Section 123 Documenting Persecution: An Imperative Duty

Doctrine and Covenants Student Manual, (2002), 302–303


Historical Background

Doctrine and Covenants 123 is part of Joseph Smith’s epistle to the Church written in Liberty Jail, Missouri (see Historical Background for D&C 121).

Notes and Commentary

D&C 123:1–6. What Was the Purpose of Collecting Documents of Anti-Mormon Oppression?

President Joseph Fielding Smith wrote: “The law of retribution is often slow, but it is sure. The Lord promised to punish his enemies and mete out to them suitable reward for all the evil they had heaped upon his servants. Punishment for sin does not always follow in this mortal life; the greater part of it quite generally is held in reserve for a future day. That records might be kept on earth as well as in heaven, the Lord commanded (Sec. 123) that there be gathered all the knowledge of all the acts, and sufferings and the abuses put upon the members of the Church by the State of Missouri. Also a record should be kept of all the property destroyed, the damages sustained, both to the character and the personal injuries and to the real property of the saints. The names of those who were engaged in this wickedness and these murders and drivings were also to be gathered and preserved. A committee was appointed to gather this evidence that it might be on file. This information would be of value when presented before the Government of the United States when the Church should seek justice at the seat of government. If redress could not be obtained there, then the evidence would stand against those who were guilty, before the Eternal Tribunal which will try all men and all things.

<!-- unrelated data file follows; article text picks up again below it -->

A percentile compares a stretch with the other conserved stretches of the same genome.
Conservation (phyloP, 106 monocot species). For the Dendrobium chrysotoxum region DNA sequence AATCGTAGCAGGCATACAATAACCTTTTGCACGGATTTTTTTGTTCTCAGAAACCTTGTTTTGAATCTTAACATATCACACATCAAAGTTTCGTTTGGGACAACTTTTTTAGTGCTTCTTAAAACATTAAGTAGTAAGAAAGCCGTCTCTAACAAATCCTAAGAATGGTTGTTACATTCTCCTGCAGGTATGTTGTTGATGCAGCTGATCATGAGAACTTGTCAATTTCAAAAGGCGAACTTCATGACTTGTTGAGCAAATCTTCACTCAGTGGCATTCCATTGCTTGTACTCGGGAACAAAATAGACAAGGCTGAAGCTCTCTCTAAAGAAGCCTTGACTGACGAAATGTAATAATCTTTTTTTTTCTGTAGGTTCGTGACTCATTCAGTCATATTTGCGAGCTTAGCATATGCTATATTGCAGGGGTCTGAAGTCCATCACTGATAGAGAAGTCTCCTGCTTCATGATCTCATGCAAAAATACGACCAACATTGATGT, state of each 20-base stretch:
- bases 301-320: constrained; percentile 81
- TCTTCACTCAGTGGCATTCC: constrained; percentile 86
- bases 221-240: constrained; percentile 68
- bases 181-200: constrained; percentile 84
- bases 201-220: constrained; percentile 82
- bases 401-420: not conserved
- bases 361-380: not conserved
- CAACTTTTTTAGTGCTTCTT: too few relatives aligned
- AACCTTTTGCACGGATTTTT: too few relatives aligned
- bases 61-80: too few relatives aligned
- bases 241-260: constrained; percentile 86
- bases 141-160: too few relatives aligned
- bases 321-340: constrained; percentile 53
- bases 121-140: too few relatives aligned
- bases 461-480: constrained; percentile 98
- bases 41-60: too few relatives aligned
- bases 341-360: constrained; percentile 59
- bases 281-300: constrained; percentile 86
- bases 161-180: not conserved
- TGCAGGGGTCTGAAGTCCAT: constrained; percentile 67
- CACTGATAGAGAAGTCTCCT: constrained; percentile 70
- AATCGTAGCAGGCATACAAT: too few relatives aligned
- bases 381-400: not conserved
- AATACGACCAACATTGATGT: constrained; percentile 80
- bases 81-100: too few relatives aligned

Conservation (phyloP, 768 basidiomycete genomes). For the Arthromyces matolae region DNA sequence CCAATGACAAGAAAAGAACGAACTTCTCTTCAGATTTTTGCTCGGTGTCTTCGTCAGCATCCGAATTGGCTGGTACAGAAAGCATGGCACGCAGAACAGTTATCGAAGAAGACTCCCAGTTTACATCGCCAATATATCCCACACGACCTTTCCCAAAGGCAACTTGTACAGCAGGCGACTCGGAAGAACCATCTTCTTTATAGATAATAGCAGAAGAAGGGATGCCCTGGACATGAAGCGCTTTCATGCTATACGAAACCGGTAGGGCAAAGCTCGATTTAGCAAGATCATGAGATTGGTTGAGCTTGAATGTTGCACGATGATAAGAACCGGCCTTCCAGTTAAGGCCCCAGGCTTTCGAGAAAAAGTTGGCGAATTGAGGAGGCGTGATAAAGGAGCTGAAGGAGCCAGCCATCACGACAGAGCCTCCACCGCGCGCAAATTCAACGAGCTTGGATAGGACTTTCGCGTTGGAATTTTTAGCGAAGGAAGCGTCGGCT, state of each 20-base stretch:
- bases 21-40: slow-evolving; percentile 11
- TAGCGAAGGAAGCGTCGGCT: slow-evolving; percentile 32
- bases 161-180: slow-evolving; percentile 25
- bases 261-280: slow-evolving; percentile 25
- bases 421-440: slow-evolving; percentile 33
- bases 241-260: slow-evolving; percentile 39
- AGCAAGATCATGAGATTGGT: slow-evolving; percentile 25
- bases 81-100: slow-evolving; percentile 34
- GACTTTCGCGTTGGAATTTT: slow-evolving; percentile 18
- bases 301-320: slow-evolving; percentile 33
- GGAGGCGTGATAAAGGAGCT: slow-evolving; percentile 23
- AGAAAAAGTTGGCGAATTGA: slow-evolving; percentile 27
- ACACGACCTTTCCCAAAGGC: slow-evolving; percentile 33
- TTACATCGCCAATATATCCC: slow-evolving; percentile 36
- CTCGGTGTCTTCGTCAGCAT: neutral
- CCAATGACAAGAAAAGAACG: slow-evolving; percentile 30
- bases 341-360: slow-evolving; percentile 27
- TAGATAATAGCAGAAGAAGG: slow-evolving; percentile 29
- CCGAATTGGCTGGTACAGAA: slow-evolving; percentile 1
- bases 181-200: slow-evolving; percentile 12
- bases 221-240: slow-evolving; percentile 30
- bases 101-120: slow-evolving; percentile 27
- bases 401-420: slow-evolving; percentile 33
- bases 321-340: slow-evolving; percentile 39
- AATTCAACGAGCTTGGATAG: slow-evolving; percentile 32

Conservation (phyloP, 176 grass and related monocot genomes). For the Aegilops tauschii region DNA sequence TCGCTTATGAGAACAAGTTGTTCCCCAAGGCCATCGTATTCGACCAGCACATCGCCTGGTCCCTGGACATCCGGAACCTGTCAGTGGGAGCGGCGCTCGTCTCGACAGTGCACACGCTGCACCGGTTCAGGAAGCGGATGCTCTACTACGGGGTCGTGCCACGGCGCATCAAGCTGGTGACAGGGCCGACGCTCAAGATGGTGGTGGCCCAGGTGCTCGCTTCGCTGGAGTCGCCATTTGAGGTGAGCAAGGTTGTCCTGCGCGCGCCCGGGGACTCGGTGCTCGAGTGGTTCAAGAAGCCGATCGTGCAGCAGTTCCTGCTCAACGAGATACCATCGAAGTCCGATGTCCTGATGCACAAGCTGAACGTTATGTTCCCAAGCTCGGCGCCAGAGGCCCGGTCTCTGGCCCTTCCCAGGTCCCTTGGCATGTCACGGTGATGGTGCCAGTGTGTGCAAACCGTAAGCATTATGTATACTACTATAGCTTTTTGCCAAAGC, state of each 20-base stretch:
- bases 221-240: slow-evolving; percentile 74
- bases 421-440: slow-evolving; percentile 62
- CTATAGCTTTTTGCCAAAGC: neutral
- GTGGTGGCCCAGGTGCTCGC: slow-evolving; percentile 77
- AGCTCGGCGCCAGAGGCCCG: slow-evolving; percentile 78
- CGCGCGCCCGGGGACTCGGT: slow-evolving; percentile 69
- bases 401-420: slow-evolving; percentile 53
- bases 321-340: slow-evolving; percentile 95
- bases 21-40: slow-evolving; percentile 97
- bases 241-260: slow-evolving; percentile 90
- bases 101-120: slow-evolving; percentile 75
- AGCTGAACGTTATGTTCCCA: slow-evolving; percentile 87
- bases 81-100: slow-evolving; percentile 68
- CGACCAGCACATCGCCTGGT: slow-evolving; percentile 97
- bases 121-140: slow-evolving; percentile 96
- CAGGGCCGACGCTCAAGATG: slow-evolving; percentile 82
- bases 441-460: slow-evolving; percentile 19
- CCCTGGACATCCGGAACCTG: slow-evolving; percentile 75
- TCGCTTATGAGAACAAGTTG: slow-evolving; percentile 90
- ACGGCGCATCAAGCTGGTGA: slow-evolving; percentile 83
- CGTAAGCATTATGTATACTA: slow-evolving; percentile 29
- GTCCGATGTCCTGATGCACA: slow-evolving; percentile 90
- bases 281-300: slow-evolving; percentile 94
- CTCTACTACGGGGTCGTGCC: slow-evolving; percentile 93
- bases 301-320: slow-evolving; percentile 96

“This gathering of information was not to be confined to the deeds committed in Missouri, but should reach out to embrace the wickedness, falsehoods and deeds of those who fought the truth throughout all time. Magazine articles, writings in encyclopedias, all libelous histories, and other writings and ‘the whole concatenation of diabolical rascality and nefarious and murderous impositions that have been practiced upon this people,’ were to be gathered that they might be published to the world, sent to the heads of government ‘in all the dark and hellish hue, as the last effort which is enjoined on us by our Heavenly Father, before we can fully and completely claim that promise which shall call him forth from his hiding place; and also that the whole nation may be left without excuse before he can send forth the power of his mighty arm.’” (Church History and Modern Revelation, 2:182–83.)

Nauvoo Expositor building

The Nauvoo Expositor building where anti-Mormon literature was printed

D&C 123:7–12. Purpose of Collecting Anti-Mormon Material

Smith and Sjodahl commented on the wording of verse 7 as follows:

“It is an imperious duty that we owe to God] God knew that the Saints were not guilty of the crimes charged to them by enemies, and that they did not hold the doctrines credited to them, but inasmuch as they claimed to be the people of God, their vindication was, in a sense, the vindication of the Deity. If a master has a servant who is falsely accused of crime, in vindicating himself he vindicates the master, since his character reflects, to some extent, the character of his master. ‘As a master, so the servant.’